Giving Ourselves Permission

Be very careful, then, how you live—not as unwise but as wise, making the most of every opportunity. Ephesians 5:15-16

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Shortly before Thanksgiving, my double oven died. Turns out the control panel needs to be replaced. With the digital chip shortage, it could be a while before the part becomes available.

Initially, I defaulted to the “woe is me” response. The oven isn’t our only appliance that’s gone on the fritz in the past six months. We recently replaced the dishwasher. And the repair guy for the refrigerator has been here so often, I fed him dinner last week!

It’s not surprising though. Eighteen years ago, when our home was built, all the appliances were bought new, at the same time. It makes sense, then, that they’re all dying at the same time too. It just gets overwhelming to have it happen all at once. Until I look on the bright side…

I haven’t had to bake in over a month! Right at the time of year when we’re supposed to be baking up a storm for Thanksgiving and Christmas, I got a free pass. No one could think less of me when I showed up at parties with store-bought desserts. What seemed like a curse, at first, quickly turned into a freedom song of “Sorry! My oven’s broken.”

That freedom song continues. I can’t tell you how glorious it’s been to give myself permission to cut corners. The pressure is off, and I have more time for the things that really matter.

It bodes the question: Why don’t we give ourselves permission to cut corners more often? Why do we put so much pressure on ourselves to go above and beyond all the time?

I think it’s because we fear judgment, and we put too much value on the wrong things. We don’t want to be perceived as lazy, and we buy into the idea that all the work we do behind-the-scenes is necessary to show people we love them.

The irony is: All the time we spend behind-the-scenes doing for the people we love robs us of the time that could be spent being with the people we love. If we can swing by the store and buy a bakery cake, we free up that baking and decorating time so we can help our kids with their homework. If we can pop a box of pre-made cookies in our cart during our weekly grocery shopping, we won’t have to stress about finding the time to bake some for the classroom party.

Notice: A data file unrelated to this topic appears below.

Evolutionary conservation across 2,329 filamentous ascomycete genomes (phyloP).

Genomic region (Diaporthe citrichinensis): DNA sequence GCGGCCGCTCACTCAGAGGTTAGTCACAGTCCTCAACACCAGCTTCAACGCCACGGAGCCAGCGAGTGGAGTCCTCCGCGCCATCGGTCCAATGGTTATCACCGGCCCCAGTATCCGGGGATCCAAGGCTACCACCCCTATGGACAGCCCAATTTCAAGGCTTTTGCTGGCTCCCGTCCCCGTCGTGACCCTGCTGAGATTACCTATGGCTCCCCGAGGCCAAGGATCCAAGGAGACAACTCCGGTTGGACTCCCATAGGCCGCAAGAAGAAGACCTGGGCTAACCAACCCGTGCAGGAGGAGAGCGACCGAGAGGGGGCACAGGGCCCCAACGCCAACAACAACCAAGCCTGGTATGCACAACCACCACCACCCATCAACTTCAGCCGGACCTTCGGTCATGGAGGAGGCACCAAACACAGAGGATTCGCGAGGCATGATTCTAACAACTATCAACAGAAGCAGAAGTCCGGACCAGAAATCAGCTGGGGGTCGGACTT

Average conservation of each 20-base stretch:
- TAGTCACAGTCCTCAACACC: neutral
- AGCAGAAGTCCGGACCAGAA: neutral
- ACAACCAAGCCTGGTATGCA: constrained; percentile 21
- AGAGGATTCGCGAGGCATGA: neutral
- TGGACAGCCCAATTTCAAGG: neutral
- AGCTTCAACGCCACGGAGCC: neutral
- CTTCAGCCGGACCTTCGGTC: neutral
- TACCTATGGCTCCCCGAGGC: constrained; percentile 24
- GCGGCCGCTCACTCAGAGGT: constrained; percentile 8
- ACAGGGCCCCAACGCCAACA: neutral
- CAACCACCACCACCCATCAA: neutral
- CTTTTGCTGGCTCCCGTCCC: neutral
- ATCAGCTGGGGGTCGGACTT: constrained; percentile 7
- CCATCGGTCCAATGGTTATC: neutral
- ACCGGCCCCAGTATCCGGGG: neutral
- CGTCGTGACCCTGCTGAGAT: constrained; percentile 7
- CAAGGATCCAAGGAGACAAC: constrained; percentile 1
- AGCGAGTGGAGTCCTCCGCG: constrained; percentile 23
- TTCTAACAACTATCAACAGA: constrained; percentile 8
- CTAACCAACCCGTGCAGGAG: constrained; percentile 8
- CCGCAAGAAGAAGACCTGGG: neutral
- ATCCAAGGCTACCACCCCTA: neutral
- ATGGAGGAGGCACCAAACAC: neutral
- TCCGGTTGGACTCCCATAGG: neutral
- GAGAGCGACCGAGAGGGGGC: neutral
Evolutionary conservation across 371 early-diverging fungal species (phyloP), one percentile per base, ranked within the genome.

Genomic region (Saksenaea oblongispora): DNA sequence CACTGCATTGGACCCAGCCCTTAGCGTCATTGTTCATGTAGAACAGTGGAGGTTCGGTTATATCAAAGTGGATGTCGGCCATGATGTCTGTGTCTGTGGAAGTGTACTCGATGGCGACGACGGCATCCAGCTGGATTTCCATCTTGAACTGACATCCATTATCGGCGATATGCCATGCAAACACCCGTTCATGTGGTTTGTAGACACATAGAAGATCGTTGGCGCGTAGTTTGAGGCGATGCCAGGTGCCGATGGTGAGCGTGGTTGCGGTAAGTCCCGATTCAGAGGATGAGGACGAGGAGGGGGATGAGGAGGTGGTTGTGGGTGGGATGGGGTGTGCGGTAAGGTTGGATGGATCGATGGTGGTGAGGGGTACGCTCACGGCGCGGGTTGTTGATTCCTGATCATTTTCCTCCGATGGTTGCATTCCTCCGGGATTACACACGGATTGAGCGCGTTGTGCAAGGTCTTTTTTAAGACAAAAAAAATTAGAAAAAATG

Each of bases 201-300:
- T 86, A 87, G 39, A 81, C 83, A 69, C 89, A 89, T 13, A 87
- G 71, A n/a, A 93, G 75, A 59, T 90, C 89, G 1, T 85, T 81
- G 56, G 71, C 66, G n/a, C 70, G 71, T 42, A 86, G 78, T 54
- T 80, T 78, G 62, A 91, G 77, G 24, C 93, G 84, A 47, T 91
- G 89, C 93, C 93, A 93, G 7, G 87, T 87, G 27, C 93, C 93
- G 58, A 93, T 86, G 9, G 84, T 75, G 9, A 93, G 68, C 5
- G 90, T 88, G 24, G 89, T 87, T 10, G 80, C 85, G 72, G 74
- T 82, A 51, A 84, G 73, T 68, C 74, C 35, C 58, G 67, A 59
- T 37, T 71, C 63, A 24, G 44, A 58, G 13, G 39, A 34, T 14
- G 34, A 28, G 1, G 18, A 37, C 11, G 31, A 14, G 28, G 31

Taking short-cuts with kitchen work is only the tip of the iceberg. We need to find short-cuts in the other areas of our lives so we can make even more time and space for what matters most.

So, don’t be surprised if you come to my house two years from now and I still don’t have a functioning oven. It just might be that I told the repair guy to “accidentally” lose the part when it finally comes in.

Questions for Reflection:

  • Do I spend more time doing for the ones I love rather than being with them?
  • Are there short-cuts I can take to make more time and space for the things that matter most?

All the time we spend behind-the-scenes doing for the people we love robs us of the time that could be spent being with the people we love.

2 thoughts on “Giving Ourselves Permission

  1. Hi Claire, Happy New year. I believe things happen for a reason, to teach us something we may or may not know. Not only short cuts gives you time, it also helps your communities! Sometimes I do, I know the fridge might be full and the oven works well, but I do intentionally for the employers to keep their staff, for my city and town to keep active – even may stretch me financially, It is a blessing to others. Thanks, Claire for the post, a good reminder for all.

    Liked by 1 person

    • Happy New Year to you too Dariush! You make a great point – things do happen for a reason. And if we can learn from them, they increase in value. Thank you for all the ways you bless your community – in person and online. 🙂


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